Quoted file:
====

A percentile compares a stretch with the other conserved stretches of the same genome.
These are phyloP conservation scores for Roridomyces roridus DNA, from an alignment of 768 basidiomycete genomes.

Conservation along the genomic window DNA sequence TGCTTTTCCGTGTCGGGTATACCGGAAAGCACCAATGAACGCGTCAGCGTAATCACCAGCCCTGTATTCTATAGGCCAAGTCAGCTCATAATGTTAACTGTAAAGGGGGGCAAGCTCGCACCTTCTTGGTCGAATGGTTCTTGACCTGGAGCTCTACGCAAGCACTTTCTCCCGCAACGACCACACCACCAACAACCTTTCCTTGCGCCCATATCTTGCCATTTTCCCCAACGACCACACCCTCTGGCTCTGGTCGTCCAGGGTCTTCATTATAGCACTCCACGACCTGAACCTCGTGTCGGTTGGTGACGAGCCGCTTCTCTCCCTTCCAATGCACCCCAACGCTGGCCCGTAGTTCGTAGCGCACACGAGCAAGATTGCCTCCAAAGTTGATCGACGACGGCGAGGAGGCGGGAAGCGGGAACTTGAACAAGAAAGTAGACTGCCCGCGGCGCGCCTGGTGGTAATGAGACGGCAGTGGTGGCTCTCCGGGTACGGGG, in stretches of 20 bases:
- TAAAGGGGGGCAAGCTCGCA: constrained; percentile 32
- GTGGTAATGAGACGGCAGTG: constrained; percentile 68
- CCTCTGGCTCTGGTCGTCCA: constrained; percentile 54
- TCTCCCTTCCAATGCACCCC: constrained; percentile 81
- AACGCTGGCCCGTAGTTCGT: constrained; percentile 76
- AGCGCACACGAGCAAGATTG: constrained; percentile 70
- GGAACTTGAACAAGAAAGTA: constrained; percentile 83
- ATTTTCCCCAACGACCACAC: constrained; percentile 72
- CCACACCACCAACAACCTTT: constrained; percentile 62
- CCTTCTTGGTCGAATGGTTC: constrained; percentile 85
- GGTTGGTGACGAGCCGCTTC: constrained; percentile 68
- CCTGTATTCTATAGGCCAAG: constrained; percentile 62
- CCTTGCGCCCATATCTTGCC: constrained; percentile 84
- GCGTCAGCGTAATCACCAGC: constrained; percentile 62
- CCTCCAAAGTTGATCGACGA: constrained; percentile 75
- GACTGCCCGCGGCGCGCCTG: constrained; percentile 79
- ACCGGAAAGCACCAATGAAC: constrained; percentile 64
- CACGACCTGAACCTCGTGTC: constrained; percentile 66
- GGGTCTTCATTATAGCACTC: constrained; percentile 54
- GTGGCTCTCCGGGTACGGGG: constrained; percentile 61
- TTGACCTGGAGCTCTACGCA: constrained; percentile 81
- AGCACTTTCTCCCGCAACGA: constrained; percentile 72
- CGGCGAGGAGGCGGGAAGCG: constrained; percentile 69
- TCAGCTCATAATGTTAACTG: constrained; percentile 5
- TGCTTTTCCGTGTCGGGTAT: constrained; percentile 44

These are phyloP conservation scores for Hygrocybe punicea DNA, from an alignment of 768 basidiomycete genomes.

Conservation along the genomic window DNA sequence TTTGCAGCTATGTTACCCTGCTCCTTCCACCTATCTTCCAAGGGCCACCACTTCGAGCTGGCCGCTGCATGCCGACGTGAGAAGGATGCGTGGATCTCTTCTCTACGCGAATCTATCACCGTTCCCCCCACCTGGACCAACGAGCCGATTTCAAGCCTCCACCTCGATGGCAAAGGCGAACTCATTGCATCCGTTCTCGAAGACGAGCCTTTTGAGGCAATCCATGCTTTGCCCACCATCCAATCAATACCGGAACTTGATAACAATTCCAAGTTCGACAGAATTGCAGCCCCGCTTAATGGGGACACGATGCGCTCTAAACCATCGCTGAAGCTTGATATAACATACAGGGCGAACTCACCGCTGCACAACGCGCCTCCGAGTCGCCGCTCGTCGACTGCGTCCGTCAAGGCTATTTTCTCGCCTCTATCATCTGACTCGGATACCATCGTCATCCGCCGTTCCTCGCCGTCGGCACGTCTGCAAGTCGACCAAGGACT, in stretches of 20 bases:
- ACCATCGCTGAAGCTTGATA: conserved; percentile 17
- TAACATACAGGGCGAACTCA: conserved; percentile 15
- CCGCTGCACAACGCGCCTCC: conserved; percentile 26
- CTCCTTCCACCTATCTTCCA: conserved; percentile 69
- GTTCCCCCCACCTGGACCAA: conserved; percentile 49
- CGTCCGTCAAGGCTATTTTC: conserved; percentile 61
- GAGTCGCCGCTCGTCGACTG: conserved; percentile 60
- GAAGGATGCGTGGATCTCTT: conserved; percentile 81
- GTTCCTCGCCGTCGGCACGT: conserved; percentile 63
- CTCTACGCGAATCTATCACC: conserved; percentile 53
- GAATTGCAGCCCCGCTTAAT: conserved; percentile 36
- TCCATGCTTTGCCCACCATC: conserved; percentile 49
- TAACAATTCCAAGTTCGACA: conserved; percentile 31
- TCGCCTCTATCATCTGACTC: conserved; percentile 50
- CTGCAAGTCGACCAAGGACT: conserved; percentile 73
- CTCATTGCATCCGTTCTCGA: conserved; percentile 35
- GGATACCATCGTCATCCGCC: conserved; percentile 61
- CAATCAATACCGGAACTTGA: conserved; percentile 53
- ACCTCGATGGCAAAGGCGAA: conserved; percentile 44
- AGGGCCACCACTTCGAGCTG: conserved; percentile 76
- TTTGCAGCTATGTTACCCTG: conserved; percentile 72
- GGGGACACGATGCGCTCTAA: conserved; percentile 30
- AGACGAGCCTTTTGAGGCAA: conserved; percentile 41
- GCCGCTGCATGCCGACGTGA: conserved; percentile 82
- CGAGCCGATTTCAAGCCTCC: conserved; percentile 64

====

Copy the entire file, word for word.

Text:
A percentile compares a stretch with the other conserved stretches of the same genome.
These are phyloP conservation scores for Roridomyces roridus DNA, from an alignment of 768 basidiomycete genomes.

Conservation along the genomic window DNA sequence TGCTTTTCCGTGTCGGGTATACCGGAAAGCACCAATGAACGCGTCAGCGTAATCACCAGCCCTGTATTCTATAGGCCAAGTCAGCTCATAATGTTAACTGTAAAGGGGGGCAAGCTCGCACCTTCTTGGTCGAATGGTTCTTGACCTGGAGCTCTACGCAAGCACTTTCTCCCGCAACGACCACACCACCAACAACCTTTCCTTGCGCCCATATCTTGCCATTTTCCCCAACGACCACACCCTCTGGCTCTGGTCGTCCAGGGTCTTCATTATAGCACTCCACGACCTGAACCTCGTGTCGGTTGGTGACGAGCCGCTTCTCTCCCTTCCAATGCACCCCAACGCTGGCCCGTAGTTCGTAGCGCACACGAGCAAGATTGCCTCCAAAGTTGATCGACGACGGCGAGGAGGCGGGAAGCGGGAACTTGAACAAGAAAGTAGACTGCCCGCGGCGCGCCTGGTGGTAATGAGACGGCAGTGGTGGCTCTCCGGGTACGGGG, in stretches of 20 bases:
- TAAAGGGGGGCAAGCTCGCA: constrained; percentile 32
- GTGGTAATGAGACGGCAGTG: constrained; percentile 68
- CCTCTGGCTCTGGTCGTCCA: constrained; percentile 54
- TCTCCCTTCCAATGCACCCC: constrained; percentile 81
- AACGCTGGCCCGTAGTTCGT: constrained; percentile 76
- AGCGCACACGAGCAAGATTG: constrained; percentile 70
- GGAACTTGAACAAGAAAGTA: constrained; percentile 83
- ATTTTCCCCAACGACCACAC: constrained; percentile 72
- CCACACCACCAACAACCTTT: constrained; percentile 62
- CCTTCTTGGTCGAATGGTTC: constrained; percentile 85
- GGTTGGTGACGAGCCGCTTC: constrained; percentile 68
- CCTGTATTCTATAGGCCAAG: constrained; percentile 62
- CCTTGCGCCCATATCTTGCC: constrained; percentile 84
- GCGTCAGCGTAATCACCAGC: constrained; percentile 62
- CCTCCAAAGTTGATCGACGA: constrained; percentile 75
- GACTGCCCGCGGCGCGCCTG: constrained; percentile 79
- ACCGGAAAGCACCAATGAAC: constrained; percentile 64
- CACGACCTGAACCTCGTGTC: constrained; percentile 66
- GGGTCTTCATTATAGCACTC: constrained; percentile 54
- GTGGCTCTCCGGGTACGGGG: constrained; percentile 61
- TTGACCTGGAGCTCTACGCA: constrained; percentile 81
- AGCACTTTCTCCCGCAACGA: constrained; percentile 72
- CGGCGAGGAGGCGGGAAGCG: constrained; percentile 69
- TCAGCTCATAATGTTAACTG: constrained; percentile 5
- TGCTTTTCCGTGTCGGGTAT: constrained; percentile 44

These are phyloP conservation scores for Hygrocybe punicea DNA, from an alignment of 768 basidiomycete genomes.

Conservation along the genomic window DNA sequence TTTGCAGCTATGTTACCCTGCTCCTTCCACCTATCTTCCAAGGGCCACCACTTCGAGCTGGCCGCTGCATGCCGACGTGAGAAGGATGCGTGGATCTCTTCTCTACGCGAATCTATCACCGTTCCCCCCACCTGGACCAACGAGCCGATTTCAAGCCTCCACCTCGATGGCAAAGGCGAACTCATTGCATCCGTTCTCGAAGACGAGCCTTTTGAGGCAATCCATGCTTTGCCCACCATCCAATCAATACCGGAACTTGATAACAATTCCAAGTTCGACAGAATTGCAGCCCCGCTTAATGGGGACACGATGCGCTCTAAACCATCGCTGAAGCTTGATATAACATACAGGGCGAACTCACCGCTGCACAACGCGCCTCCGAGTCGCCGCTCGTCGACTGCGTCCGTCAAGGCTATTTTCTCGCCTCTATCATCTGACTCGGATACCATCGTCATCCGCCGTTCCTCGCCGTCGGCACGTCTGCAAGTCGACCAAGGACT, in stretches of 20 bases:
- ACCATCGCTGAAGCTTGATA: conserved; percentile 17
- TAACATACAGGGCGAACTCA: conserved; percentile 15
- CCGCTGCACAACGCGCCTCC: conserved; percentile 26
- CTCCTTCCACCTATCTTCCA: conserved; percentile 69
- GTTCCCCCCACCTGGACCAA: conserved; percentile 49
- CGTCCGTCAAGGCTATTTTC: conserved; percentile 61
- GAGTCGCCGCTCGTCGACTG: conserved; percentile 60
- GAAGGATGCGTGGATCTCTT: conserved; percentile 81
- GTTCCTCGCCGTCGGCACGT: conserved; percentile 63
- CTCTACGCGAATCTATCACC: conserved; percentile 53
- GAATTGCAGCCCCGCTTAAT: conserved; percentile 36
- TCCATGCTTTGCCCACCATC: conserved; percentile 49
- TAACAATTCCAAGTTCGACA: conserved; percentile 31
- TCGCCTCTATCATCTGACTC: conserved; percentile 50
- CTGCAAGTCGACCAAGGACT: conserved; percentile 73
- CTCATTGCATCCGTTCTCGA: conserved; percentile 35
- GGATACCATCGTCATCCGCC: conserved; percentile 61
- CAATCAATACCGGAACTTGA: conserved; percentile 53
- ACCTCGATGGCAAAGGCGAA: conserved; percentile 44
- AGGGCCACCACTTCGAGCTG: conserved; percentile 76
- TTTGCAGCTATGTTACCCTG: conserved; percentile 72
- GGGGACACGATGCGCTCTAA: conserved; percentile 30
- AGACGAGCCTTTTGAGGCAA: conserved; percentile 41
- GCCGCTGCATGCCGACGTGA: conserved; percentile 82
- CGAGCCGATTTCAAGCCTCC: conserved; percentile 64